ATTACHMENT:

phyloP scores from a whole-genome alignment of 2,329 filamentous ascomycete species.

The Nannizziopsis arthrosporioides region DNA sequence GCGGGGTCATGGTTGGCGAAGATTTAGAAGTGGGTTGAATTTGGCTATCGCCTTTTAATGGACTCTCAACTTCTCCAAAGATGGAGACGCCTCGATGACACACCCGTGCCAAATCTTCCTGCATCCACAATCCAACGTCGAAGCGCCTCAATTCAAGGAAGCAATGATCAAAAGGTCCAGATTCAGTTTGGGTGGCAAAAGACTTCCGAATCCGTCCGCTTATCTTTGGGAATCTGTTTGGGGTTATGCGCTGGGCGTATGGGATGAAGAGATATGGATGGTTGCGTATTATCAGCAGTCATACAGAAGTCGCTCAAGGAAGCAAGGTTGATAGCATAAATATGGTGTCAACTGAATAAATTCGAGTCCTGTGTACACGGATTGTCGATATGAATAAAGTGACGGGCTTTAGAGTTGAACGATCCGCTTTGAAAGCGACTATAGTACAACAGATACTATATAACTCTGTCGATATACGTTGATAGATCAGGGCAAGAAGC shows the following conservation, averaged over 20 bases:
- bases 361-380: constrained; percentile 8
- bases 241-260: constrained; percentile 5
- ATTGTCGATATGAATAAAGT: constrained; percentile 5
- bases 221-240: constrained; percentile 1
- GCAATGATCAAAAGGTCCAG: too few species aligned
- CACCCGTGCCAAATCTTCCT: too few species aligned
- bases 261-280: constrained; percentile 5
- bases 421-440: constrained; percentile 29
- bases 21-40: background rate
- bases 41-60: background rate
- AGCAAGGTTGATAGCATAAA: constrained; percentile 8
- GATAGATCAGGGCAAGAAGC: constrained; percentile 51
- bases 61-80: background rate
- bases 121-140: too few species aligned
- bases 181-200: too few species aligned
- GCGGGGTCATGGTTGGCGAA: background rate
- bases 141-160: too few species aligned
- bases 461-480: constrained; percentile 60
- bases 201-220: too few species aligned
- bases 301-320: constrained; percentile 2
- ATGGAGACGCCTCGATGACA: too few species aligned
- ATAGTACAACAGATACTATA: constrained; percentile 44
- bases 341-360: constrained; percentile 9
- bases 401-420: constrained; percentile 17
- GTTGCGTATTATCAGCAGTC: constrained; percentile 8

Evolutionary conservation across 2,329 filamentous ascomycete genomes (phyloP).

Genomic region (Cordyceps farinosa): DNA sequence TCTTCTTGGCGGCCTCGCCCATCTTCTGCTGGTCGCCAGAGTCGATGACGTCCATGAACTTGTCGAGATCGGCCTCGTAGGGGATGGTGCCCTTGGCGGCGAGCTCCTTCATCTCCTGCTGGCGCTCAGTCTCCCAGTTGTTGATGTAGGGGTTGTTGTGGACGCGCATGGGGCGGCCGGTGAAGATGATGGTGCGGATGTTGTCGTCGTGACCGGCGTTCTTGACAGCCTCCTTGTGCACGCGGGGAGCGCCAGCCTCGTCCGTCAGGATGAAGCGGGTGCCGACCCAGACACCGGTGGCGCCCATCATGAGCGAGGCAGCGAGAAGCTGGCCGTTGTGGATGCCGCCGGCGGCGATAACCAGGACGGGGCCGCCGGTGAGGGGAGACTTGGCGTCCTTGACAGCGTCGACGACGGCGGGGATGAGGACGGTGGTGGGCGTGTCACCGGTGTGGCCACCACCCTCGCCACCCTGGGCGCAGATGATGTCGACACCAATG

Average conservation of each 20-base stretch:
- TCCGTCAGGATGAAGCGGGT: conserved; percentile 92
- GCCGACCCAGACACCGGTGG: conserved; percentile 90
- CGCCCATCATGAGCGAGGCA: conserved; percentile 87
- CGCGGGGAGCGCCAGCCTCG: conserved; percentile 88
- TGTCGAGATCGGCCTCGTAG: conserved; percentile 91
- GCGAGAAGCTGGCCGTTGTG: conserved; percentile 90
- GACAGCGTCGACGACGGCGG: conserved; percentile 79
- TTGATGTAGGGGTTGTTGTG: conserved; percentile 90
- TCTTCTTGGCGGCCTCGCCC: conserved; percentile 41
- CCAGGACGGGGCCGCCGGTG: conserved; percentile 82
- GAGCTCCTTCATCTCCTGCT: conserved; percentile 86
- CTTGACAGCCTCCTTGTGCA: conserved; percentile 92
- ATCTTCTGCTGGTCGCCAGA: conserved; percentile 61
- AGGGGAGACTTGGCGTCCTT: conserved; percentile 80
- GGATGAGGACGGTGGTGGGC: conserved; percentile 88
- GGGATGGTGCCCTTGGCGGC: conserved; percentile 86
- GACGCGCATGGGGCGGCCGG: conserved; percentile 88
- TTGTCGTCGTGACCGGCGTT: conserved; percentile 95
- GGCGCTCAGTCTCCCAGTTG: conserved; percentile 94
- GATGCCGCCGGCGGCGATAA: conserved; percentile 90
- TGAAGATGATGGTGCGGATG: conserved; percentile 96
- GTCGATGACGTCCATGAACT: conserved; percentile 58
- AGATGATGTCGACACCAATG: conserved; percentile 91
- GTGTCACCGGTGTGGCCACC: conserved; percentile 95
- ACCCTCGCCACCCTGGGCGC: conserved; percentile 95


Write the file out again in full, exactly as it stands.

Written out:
phyloP scores from a whole-genome alignment of 2,329 filamentous ascomycete species.

The Nannizziopsis arthrosporioides region DNA sequence GCGGGGTCATGGTTGGCGAAGATTTAGAAGTGGGTTGAATTTGGCTATCGCCTTTTAATGGACTCTCAACTTCTCCAAAGATGGAGACGCCTCGATGACACACCCGTGCCAAATCTTCCTGCATCCACAATCCAACGTCGAAGCGCCTCAATTCAAGGAAGCAATGATCAAAAGGTCCAGATTCAGTTTGGGTGGCAAAAGACTTCCGAATCCGTCCGCTTATCTTTGGGAATCTGTTTGGGGTTATGCGCTGGGCGTATGGGATGAAGAGATATGGATGGTTGCGTATTATCAGCAGTCATACAGAAGTCGCTCAAGGAAGCAAGGTTGATAGCATAAATATGGTGTCAACTGAATAAATTCGAGTCCTGTGTACACGGATTGTCGATATGAATAAAGTGACGGGCTTTAGAGTTGAACGATCCGCTTTGAAAGCGACTATAGTACAACAGATACTATATAACTCTGTCGATATACGTTGATAGATCAGGGCAAGAAGC shows the following conservation, averaged over 20 bases:
- bases 361-380: constrained; percentile 8
- bases 241-260: constrained; percentile 5
- ATTGTCGATATGAATAAAGT: constrained; percentile 5
- bases 221-240: constrained; percentile 1
- GCAATGATCAAAAGGTCCAG: too few species aligned
- CACCCGTGCCAAATCTTCCT: too few species aligned
- bases 261-280: constrained; percentile 5
- bases 421-440: constrained; percentile 29
- bases 21-40: background rate
- bases 41-60: background rate
- AGCAAGGTTGATAGCATAAA: constrained; percentile 8
- GATAGATCAGGGCAAGAAGC: constrained; percentile 51
- bases 61-80: background rate
- bases 121-140: too few species aligned
- bases 181-200: too few species aligned
- GCGGGGTCATGGTTGGCGAA: background rate
- bases 141-160: too few species aligned
- bases 461-480: constrained; percentile 60
- bases 201-220: too few species aligned
- bases 301-320: constrained; percentile 2
- ATGGAGACGCCTCGATGACA: too few species aligned
- ATAGTACAACAGATACTATA: constrained; percentile 44
- bases 341-360: constrained; percentile 9
- bases 401-420: constrained; percentile 17
- GTTGCGTATTATCAGCAGTC: constrained; percentile 8

Evolutionary conservation across 2,329 filamentous ascomycete genomes (phyloP).

Genomic region (Cordyceps farinosa): DNA sequence TCTTCTTGGCGGCCTCGCCCATCTTCTGCTGGTCGCCAGAGTCGATGACGTCCATGAACTTGTCGAGATCGGCCTCGTAGGGGATGGTGCCCTTGGCGGCGAGCTCCTTCATCTCCTGCTGGCGCTCAGTCTCCCAGTTGTTGATGTAGGGGTTGTTGTGGACGCGCATGGGGCGGCCGGTGAAGATGATGGTGCGGATGTTGTCGTCGTGACCGGCGTTCTTGACAGCCTCCTTGTGCACGCGGGGAGCGCCAGCCTCGTCCGTCAGGATGAAGCGGGTGCCGACCCAGACACCGGTGGCGCCCATCATGAGCGAGGCAGCGAGAAGCTGGCCGTTGTGGATGCCGCCGGCGGCGATAACCAGGACGGGGCCGCCGGTGAGGGGAGACTTGGCGTCCTTGACAGCGTCGACGACGGCGGGGATGAGGACGGTGGTGGGCGTGTCACCGGTGTGGCCACCACCCTCGCCACCCTGGGCGCAGATGATGTCGACACCAATG

Average conservation of each 20-base stretch:
- TCCGTCAGGATGAAGCGGGT: conserved; percentile 92
- GCCGACCCAGACACCGGTGG: conserved; percentile 90
- CGCCCATCATGAGCGAGGCA: conserved; percentile 87
- CGCGGGGAGCGCCAGCCTCG: conserved; percentile 88
- TGTCGAGATCGGCCTCGTAG: conserved; percentile 91
- GCGAGAAGCTGGCCGTTGTG: conserved; percentile 90
- GACAGCGTCGACGACGGCGG: conserved; percentile 79
- TTGATGTAGGGGTTGTTGTG: conserved; percentile 90
- TCTTCTTGGCGGCCTCGCCC: conserved; percentile 41
- CCAGGACGGGGCCGCCGGTG: conserved; percentile 82
- GAGCTCCTTCATCTCCTGCT: conserved; percentile 86
- CTTGACAGCCTCCTTGTGCA: conserved; percentile 92
- ATCTTCTGCTGGTCGCCAGA: conserved; percentile 61
- AGGGGAGACTTGGCGTCCTT: conserved; percentile 80
- GGATGAGGACGGTGGTGGGC: conserved; percentile 88
- GGGATGGTGCCCTTGGCGGC: conserved; percentile 86
- GACGCGCATGGGGCGGCCGG: conserved; percentile 88
- TTGTCGTCGTGACCGGCGTT: conserved; percentile 95
- GGCGCTCAGTCTCCCAGTTG: conserved; percentile 94
- GATGCCGCCGGCGGCGATAA: conserved; percentile 90
- TGAAGATGATGGTGCGGATG: conserved; percentile 96
- GTCGATGACGTCCATGAACT: conserved; percentile 58
- AGATGATGTCGACACCAATG: conserved; percentile 91
- GTGTCACCGGTGTGGCCACC: conserved; percentile 95
- ACCCTCGCCACCCTGGGCGC: conserved; percentile 95